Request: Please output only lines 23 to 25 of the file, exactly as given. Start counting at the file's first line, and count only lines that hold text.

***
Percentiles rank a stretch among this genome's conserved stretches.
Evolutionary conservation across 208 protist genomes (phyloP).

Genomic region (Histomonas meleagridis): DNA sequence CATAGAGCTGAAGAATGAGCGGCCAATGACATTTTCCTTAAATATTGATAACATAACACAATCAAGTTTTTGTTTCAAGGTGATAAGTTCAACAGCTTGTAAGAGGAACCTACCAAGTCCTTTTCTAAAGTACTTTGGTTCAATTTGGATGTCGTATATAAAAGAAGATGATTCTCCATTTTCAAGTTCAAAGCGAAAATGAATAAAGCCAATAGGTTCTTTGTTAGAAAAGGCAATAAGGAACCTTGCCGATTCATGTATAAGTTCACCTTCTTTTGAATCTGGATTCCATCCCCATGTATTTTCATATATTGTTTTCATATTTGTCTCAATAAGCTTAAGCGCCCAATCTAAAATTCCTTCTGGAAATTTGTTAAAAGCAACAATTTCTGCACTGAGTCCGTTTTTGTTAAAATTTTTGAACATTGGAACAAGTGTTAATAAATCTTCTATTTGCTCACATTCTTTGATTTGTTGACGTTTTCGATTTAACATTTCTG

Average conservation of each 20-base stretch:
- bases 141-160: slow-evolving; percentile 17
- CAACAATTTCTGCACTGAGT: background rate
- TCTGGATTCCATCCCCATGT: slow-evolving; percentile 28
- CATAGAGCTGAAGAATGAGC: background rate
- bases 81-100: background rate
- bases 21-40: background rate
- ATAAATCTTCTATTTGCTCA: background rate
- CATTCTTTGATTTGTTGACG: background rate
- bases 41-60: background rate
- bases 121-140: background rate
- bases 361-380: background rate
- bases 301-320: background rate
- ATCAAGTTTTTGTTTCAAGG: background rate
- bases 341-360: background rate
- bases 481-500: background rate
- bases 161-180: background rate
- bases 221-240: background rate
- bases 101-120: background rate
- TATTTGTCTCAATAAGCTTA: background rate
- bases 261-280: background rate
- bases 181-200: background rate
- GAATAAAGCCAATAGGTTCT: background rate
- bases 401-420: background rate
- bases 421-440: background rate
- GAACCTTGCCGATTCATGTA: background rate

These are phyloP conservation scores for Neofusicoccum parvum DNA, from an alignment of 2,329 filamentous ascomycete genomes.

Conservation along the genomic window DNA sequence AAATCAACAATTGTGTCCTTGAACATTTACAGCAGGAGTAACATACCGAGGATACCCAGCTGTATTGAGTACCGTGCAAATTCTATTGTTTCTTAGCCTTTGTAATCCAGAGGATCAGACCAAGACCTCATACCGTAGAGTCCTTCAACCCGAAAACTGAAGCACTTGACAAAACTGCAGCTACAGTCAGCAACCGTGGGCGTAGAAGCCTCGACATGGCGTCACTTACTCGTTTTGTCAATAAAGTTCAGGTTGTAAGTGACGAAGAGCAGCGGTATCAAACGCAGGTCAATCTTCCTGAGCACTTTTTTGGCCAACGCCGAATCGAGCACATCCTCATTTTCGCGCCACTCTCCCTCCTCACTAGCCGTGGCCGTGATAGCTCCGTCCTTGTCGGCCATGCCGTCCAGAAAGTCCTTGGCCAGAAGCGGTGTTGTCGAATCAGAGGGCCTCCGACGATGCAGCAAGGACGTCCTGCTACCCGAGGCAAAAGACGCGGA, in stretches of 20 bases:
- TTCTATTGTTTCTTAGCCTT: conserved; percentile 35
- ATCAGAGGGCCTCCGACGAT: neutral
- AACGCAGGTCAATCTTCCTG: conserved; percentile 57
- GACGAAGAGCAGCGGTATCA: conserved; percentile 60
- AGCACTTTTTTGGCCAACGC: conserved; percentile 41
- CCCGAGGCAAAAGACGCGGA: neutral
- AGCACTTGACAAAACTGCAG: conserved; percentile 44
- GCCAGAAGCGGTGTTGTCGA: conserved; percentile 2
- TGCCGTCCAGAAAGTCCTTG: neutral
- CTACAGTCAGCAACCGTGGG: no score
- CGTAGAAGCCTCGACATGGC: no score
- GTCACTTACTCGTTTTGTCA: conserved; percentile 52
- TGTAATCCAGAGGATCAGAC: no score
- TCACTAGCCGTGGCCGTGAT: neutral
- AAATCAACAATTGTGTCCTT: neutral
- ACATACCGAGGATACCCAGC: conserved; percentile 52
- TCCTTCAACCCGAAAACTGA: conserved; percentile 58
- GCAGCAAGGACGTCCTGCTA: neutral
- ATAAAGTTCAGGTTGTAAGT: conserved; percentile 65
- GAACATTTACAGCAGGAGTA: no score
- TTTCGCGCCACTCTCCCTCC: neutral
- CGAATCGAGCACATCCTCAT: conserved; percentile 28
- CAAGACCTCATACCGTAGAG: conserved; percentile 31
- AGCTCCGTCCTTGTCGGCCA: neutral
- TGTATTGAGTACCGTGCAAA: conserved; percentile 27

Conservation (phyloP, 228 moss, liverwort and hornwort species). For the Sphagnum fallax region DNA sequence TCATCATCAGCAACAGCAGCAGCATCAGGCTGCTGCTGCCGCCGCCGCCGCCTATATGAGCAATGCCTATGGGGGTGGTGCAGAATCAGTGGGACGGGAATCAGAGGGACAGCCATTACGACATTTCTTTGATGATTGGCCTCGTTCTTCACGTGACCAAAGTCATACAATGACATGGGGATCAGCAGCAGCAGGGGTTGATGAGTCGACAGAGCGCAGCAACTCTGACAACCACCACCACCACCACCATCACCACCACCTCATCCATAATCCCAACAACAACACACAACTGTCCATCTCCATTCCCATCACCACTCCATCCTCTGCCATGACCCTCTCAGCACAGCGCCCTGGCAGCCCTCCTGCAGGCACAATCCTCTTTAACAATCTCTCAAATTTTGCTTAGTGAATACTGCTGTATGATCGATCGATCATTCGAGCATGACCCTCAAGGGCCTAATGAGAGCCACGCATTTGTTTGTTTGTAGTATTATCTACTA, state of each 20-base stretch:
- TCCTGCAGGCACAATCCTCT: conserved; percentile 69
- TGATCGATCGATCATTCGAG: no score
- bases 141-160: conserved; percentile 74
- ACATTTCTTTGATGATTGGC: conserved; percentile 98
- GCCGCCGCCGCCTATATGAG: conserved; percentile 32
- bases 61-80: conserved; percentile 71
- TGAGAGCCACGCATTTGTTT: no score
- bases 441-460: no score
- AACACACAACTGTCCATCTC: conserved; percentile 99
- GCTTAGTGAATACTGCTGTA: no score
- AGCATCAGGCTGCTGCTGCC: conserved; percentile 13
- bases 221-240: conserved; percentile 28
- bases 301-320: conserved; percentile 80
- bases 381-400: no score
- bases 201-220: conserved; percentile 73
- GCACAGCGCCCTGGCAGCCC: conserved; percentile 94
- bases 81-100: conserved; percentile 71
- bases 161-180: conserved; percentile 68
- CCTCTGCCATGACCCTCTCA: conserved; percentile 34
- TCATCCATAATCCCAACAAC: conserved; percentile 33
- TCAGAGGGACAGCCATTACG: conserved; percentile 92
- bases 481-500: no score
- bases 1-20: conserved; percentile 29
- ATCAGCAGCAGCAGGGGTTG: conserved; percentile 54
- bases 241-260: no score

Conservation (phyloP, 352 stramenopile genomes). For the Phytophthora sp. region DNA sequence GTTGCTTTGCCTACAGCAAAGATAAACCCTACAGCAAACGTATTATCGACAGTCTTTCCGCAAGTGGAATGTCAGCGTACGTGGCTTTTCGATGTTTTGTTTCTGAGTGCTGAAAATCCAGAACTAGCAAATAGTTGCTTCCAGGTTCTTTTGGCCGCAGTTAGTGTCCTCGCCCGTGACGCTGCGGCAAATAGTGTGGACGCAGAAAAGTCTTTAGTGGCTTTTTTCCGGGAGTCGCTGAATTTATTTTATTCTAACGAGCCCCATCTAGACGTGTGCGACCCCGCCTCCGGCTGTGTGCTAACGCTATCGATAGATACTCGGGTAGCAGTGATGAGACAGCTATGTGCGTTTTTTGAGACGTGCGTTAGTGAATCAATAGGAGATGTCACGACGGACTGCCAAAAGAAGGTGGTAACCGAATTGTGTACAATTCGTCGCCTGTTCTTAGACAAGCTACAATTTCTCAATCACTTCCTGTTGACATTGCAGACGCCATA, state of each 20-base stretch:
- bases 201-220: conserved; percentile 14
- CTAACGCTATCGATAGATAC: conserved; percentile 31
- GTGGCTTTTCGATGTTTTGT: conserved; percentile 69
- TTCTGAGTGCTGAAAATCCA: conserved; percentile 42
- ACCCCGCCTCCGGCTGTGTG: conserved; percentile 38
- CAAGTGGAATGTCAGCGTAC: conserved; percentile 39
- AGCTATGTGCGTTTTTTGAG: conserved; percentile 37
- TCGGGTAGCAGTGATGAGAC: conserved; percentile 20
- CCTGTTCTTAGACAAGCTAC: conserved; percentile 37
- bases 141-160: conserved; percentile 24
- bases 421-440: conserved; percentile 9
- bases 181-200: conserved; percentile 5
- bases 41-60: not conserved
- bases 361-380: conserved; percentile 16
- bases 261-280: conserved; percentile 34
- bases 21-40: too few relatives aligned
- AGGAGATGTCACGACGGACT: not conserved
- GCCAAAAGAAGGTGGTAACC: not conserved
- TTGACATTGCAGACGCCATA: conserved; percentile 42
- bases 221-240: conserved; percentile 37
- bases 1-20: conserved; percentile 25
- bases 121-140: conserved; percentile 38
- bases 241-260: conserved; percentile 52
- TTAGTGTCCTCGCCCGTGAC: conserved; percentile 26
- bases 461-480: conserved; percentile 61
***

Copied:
- TATTTGTCTCAATAAGCTTA: background rate
- bases 261-280: background rate
- bases 181-200: background rate